One more example of how the concept of "rights" has no place in this White House.
Buried deep in a story about how Cheney amassed power as Vice President was the interesting tidbit that his office secretly eavesdropped on policy rivals in the White House.
From the WaPost:
It took three years for people on the National Security Council staff to learn that their e-mails and policy memos were bcc'd to the vice president's office. One of Rice's advisers discovered the secret arrangement after preparing a speech in which Bush would denounce the abuse of U.S.-held prisoners at Abu Ghraib and demand an explanation from Defense Secretary Donald H. Rumsfeld. Cheney slipped the proposal to his old friend Rumsfeld, who mobilized a counterattack before the memo even found its way to Bush. Paul Wolfowitz, Rumsfeld's deputy, called Hadley to complain, and the draft speech never reached the Oval Office. Nor was this type of intelligence-gathering limited to e-mails: Cheney's office sometimes used NSA transcripts to keep track of what policy rivals were saying overseas.
Since Abu Grahib scandal surfaced in 2004, Cheney was doing this since the beginning, when he took office in 2001.
So we have a Vice President, according to this article, who got full copies of every email sent by Condoleeza Rice's office. And, apparently, who would use the intelligence gathering apparatus of the National Security Agency to spy on his own political rivals.
Many, many questions: is there any reason to believe that Cheney limited his email-spying to the NSC? Why wouldn't he say, "and throw in the Departments of State, Energy, Treasury and Defense, too -- and the Office of Management and Budget", when ordering the emails to be sent to his office, with the sender and recipients unawares? When requesting NSA transcripts of people in the White House, do you think he ever said "and make sure they aren't talking to members of Congress, because I wouldn't want to spy on what they are saying to another branch of government." Do you think Cheney said "And don't give me any of their personal conversations, spouting off to their wives about how sick they are of the Administration?"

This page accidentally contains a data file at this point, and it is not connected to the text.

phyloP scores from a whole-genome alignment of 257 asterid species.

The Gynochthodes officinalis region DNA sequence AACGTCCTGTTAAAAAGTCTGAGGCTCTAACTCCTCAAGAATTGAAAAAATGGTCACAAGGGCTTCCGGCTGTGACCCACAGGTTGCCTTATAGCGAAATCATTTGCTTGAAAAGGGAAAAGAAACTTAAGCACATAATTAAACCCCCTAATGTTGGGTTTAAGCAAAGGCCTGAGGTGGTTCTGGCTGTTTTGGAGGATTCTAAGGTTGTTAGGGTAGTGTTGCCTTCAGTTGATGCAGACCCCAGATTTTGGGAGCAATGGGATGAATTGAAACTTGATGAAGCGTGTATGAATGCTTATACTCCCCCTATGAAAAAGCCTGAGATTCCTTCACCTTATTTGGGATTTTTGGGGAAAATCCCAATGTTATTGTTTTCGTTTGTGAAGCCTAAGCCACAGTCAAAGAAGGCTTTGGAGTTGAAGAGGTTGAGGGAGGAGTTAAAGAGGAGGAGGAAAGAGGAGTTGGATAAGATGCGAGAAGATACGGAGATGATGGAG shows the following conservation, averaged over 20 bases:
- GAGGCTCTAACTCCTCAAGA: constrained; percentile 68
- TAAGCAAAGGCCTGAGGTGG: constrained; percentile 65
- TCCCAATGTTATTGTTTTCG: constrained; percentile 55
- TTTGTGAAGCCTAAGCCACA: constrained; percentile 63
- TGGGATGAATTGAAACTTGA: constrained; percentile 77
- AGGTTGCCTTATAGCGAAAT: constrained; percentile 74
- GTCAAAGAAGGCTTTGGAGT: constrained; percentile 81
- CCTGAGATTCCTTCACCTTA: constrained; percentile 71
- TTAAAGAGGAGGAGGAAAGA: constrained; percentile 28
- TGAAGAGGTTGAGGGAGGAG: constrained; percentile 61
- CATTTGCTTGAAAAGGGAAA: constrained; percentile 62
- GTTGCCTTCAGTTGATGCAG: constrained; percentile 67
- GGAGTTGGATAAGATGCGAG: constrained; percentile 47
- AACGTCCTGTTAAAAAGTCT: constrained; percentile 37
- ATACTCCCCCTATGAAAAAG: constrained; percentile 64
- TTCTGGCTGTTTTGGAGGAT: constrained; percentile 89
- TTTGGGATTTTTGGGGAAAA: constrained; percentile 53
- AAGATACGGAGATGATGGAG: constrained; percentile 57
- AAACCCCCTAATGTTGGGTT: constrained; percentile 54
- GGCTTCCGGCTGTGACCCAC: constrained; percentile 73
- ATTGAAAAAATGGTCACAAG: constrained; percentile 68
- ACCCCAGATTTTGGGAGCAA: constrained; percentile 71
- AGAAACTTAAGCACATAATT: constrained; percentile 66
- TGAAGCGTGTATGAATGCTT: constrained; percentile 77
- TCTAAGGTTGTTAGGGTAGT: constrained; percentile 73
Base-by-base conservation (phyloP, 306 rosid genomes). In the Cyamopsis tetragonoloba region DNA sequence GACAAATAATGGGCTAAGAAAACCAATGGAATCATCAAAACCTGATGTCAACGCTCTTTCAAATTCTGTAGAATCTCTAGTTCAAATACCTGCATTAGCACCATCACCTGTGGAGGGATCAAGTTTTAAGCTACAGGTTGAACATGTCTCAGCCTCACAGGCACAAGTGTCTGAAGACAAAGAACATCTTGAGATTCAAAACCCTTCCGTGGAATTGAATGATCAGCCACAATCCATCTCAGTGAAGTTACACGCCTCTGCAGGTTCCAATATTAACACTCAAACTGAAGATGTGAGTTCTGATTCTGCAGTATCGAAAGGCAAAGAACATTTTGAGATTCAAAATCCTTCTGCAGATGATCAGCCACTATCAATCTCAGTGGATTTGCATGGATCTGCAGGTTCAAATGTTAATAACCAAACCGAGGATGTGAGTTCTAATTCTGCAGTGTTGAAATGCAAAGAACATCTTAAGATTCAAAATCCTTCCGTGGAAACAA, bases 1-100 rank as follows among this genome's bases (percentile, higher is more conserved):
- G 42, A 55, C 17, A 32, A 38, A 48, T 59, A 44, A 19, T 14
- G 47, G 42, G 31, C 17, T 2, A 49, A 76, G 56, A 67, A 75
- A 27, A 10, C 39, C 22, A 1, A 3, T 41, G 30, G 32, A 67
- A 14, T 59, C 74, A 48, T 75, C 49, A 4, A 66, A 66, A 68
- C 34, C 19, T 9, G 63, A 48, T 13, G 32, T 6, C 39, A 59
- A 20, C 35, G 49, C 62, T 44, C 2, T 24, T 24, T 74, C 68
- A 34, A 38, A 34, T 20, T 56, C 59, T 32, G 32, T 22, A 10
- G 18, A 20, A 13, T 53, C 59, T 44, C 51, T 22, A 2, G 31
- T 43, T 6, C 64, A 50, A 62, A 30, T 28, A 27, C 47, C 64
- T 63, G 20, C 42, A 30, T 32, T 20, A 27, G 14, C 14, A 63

Of course not. Cheney, it would seem, probably did all of these things, from the Vice Presidency.
It's no wonder we now have the Country we have. Could you imagine what our Country would be like if Sarah "Troopergate" Palin has this kind of power at her fingertips? After getting even with that stuck up Marcie Steemer from 7th grade, and surprising her husband Todd with knowledge of what he got her for her Birthday, she'd probably add, "Yeah, toss members of congress on there, too -- just so we can keep an eye on them."
Update: The author of the article, Barton Gellman, is a Pulitzer Prize winning Washington Post journalist, for a series of articles in June 2007 on the Cheney Vice Presidency. He is also author of the book Angler: The Cheney Vice Presidency.